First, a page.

There is always a balancing act between personal freedom and the needs of the community. I was against the ban on 64oz Sodas in New York because people should have the right to drink as much soda as possible. (Despite the fact that, holy crap, that’s eight cups of soda!) But I am all for laws regulating smoking in public places because of the dangers posed by second hand smoke. I don’t have the right to force you to not ingest large amounts of sugar water but I strongly object to breathing in toxic smoke that hurts my lungs. Drink your soda. But don’t force me to chug a forty of Mountain Dew.

-Perhaps the most troubling aspect of this case (And this decision is just filled to the motherfucking brim with troubling aspects.) is the way that scientific fact was trumped in this case.) Via Mother Jones.

The majority decision, written by Justice Samuel Alito, held that if Hobby Lobby’s owners believe that the contraceptives at issue cause abortions, the mandate is a burden on their religious beliefs: “[W]e must decide whether the challenged…regulations substantially burden the exercise of religion, and we hold that they do,” Alito wrote. “The owners of the businesses have religious objections to abortion, and according to their religious beliefs the four contraceptive methods at issue are abortifacients.” (Bold type mine, RJ)

Alito and the four other conservative justices on the court were essentially overruling not just an Obamacare regulation, but science. According to the Food and Drug Administration, all four of the contraceptive methods Hobby Lobby objects to—Plan B, Ella, and two intrauterine devices—do not prevent the implantation of a fertilized egg into the uterus, which the owners of Hobby Lobby consider abortion. Instead, these methods prevent fertilization. (Bold type mine, RJ.)

Alito is basically saying that strongly held religious beliefs outweigh actual scientific fact. Well, I can see that precedent coming back and biting us on the ass one of these days.

“Your Honor. My client has already confessed to the murder of the twenty seven children but we seek a non guilty verdict based on the burden a conviction would place on the exercise of his religion. He is a Born Again Mayan Pentecostal and according to his religious beliefs, if he does not ritually sacrifice one child at the end of each lunar cycle, The Serpent God Jedediah will hatch from the moon and proceed to swallow The Earth whole.
Your Honor, with all due respect to the grieving families, I think we can all agree that to stave off the possibility of our entire planet being devoured by a giant serpent god is worth the lives of a few children. As a matter of fact, the end of this lunar cycle is this Friday and until this matter is settled, my client should be allowed to perform another sacrifice before we are all turned into serpent god fecal matter. I’ll be filing that brief with your clerk this afternoon.”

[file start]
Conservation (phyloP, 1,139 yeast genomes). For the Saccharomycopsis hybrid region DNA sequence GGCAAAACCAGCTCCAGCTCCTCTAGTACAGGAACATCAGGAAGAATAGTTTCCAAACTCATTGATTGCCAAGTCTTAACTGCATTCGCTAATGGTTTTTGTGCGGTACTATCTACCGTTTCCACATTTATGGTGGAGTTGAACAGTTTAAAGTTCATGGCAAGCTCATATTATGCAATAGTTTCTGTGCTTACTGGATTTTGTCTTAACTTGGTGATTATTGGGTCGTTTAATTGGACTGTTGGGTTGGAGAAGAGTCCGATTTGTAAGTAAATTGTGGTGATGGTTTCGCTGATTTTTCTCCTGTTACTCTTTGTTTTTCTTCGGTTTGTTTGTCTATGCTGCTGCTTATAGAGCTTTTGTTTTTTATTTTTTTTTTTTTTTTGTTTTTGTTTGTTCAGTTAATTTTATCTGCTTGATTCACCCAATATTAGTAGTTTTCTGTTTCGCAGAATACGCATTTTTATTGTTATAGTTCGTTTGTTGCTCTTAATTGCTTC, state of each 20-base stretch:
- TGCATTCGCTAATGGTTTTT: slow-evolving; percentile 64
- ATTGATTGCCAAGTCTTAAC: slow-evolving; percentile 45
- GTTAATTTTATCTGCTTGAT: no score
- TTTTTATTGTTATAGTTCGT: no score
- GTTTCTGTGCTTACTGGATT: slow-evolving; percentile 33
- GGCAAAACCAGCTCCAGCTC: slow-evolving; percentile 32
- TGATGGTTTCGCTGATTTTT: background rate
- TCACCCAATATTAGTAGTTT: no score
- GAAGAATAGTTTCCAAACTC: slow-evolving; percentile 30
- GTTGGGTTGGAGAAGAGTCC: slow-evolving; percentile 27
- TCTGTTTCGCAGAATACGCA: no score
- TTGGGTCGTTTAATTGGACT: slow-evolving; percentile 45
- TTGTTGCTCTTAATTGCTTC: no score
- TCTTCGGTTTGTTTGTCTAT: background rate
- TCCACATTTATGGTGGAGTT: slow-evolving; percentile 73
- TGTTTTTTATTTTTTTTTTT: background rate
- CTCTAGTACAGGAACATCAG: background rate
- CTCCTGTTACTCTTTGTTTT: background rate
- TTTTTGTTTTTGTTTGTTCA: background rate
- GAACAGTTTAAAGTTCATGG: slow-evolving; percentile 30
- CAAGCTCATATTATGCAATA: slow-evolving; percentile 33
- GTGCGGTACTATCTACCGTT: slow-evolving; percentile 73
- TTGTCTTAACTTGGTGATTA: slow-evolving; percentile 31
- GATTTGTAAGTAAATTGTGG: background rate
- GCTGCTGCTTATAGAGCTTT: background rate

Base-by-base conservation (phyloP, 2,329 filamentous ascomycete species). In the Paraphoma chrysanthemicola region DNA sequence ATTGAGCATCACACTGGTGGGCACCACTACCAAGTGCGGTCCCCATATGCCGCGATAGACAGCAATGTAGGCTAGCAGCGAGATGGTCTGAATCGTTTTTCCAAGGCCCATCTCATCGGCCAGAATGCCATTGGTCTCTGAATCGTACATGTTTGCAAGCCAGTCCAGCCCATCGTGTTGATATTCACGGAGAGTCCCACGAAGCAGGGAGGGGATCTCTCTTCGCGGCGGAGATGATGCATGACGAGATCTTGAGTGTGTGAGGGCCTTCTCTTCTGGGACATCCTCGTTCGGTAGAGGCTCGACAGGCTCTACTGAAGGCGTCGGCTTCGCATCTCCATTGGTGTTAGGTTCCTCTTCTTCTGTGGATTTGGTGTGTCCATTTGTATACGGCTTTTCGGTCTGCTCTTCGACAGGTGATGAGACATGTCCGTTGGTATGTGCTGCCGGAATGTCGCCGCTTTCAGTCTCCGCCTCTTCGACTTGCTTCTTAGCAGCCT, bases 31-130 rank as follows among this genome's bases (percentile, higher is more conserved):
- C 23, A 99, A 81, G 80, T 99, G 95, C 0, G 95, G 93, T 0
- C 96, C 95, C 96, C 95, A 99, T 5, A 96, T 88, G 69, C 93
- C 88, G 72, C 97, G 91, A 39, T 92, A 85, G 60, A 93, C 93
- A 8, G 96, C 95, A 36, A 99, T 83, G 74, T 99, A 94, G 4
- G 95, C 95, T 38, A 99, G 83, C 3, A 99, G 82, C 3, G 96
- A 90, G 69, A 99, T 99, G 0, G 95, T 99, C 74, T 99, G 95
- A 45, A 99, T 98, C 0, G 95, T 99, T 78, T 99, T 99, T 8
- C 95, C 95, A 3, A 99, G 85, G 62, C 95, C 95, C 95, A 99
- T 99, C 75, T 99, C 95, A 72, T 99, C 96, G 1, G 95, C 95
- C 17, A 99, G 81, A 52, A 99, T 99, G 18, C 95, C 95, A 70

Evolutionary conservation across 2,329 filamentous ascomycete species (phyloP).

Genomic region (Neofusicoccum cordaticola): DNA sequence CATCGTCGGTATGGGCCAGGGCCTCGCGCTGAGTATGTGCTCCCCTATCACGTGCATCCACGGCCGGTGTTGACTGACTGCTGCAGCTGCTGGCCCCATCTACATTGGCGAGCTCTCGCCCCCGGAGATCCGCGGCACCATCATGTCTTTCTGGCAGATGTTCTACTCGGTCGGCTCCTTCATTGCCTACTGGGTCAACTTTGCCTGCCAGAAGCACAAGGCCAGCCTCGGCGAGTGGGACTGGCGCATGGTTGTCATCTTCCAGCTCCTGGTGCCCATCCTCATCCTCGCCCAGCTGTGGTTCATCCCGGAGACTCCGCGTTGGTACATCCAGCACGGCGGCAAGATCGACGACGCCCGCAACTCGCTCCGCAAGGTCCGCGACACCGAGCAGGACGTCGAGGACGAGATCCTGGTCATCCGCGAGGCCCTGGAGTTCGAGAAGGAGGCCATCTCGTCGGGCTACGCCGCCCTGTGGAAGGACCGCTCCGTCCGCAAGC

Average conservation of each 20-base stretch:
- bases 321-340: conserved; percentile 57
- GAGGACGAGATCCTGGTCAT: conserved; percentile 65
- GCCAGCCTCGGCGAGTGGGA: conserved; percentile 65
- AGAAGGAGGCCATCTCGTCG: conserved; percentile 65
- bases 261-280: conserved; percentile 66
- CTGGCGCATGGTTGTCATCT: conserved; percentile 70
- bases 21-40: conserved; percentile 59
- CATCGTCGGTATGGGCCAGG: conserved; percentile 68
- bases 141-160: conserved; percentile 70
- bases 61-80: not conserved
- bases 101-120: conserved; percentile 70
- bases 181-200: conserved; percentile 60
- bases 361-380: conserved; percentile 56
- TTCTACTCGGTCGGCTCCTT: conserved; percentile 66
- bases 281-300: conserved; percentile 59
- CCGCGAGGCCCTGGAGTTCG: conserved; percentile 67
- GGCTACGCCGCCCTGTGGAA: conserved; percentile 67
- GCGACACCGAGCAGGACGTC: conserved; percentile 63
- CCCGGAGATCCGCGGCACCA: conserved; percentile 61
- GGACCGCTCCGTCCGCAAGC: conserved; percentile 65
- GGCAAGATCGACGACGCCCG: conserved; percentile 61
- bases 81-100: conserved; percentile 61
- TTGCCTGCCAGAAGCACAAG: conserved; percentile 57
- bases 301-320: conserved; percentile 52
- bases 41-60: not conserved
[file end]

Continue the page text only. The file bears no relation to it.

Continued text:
The bitch of it is that if you hate abortion, you should be cheering for this mandate. The more unwanted pregnancies that are stopped by access to proper birth control, the less abortions that occur. For Pro-Lifers and Pro-Choicer’s, it’s a win-win.
Except, The Right’s interest in this goes beyond abortions.

And this gets to the nub of where we are in this situation.
This is not about preventing abortions.
It is about control.
It is about saying “Sex is only for procreation. If there is any pleasure in it, it is a secondary concern.”
It is forcing people to abide by their concept of sexual morality.
There are two problems with that concept.
One: There are people in the world who simply do not wish to have children. Case in point, me!
I do not believe that I have either the resources or the proper emotional make-up to be a parent. I have had friends who disagree with me and say that they think I’d make a great father. I think they’re wrong and I am not prepared to roll the dice with a human life to see who has the stronger case.
The second problem with the concept is this.
Sex is awesome!
The kissing, the touching, the part at the end where it feels like your swimsuit area is exploding but in a good way.
(And let me quickly add that I am talking about consensual sex. Rape and forced prostitution does not even belong in this conversation.)
Sex is one of the best things in the world. And everyone should be free to enjoy it.
And yes, it would be ideal if teenagers waited until they were of age before they become sexually active. Unfortunately, Mother Nature and hormones make that difficult.
If I had a daughter, I would teach her to be strong enough to say no.
If I had a son, I would teach him to accept no as an answer.
But I would still accept the fact that the possibility of them saying yes exists and I would make sure they would have the proper information to protect themselves so the worst thing that comes from the encounter is the realization that maybe it was the wrong time.
I have heard it said by some people that if a teenage girl becomes pregnant, she should bear the child as a punishment from God.
I think by now, you know where I stand on that train of thought.
Show me a man who honestly believe that a teenager should be forced to carry a term a child she cannot handle, I’ll show you a son of a bitch with a canker on his heart.

-If an employer starts having a say in what kind of health care you can receive from a policy that you help pay into, what’s next? What if you use part of your paycheck to do something they object to? Like go to a strip club or buy a Blu-Ray of a movie that they find offensive?
It sounds far fetched but given this present SCOTUS’ penchant on delivering on worse case scenarios, I ain’t ruling it out.
There are many ways to be happy in this world. And while my belief in God is non-existent, I would never presume to force someone to give up their belief or close down their church.
And if a woman became unexpectedly pregnant, I would not force her to terminate it if she didn’t want to.
All we are asking is that you pay us the same courtesy.
And accept the fact that our God is not yours and it never will be.

About theragingcelt

Actor/Writer/Homegrown Pundit/Cranky Progressive/Sometimes Filmmaker. talesofthegeeknation.com
This entry was posted in Civil Liberties, Health Care, Personal Stuff, Politics, Religion, Rick Santorum, SCOTUS and tagged , . Bookmark the permalink.

2 Responses to Hobby Lobby, my mother and the many faces of happiness.

  1. Reblogged this on Big Blue Dot Y'all and commented:
    I really appreciated this post. Give the author some love, would ya?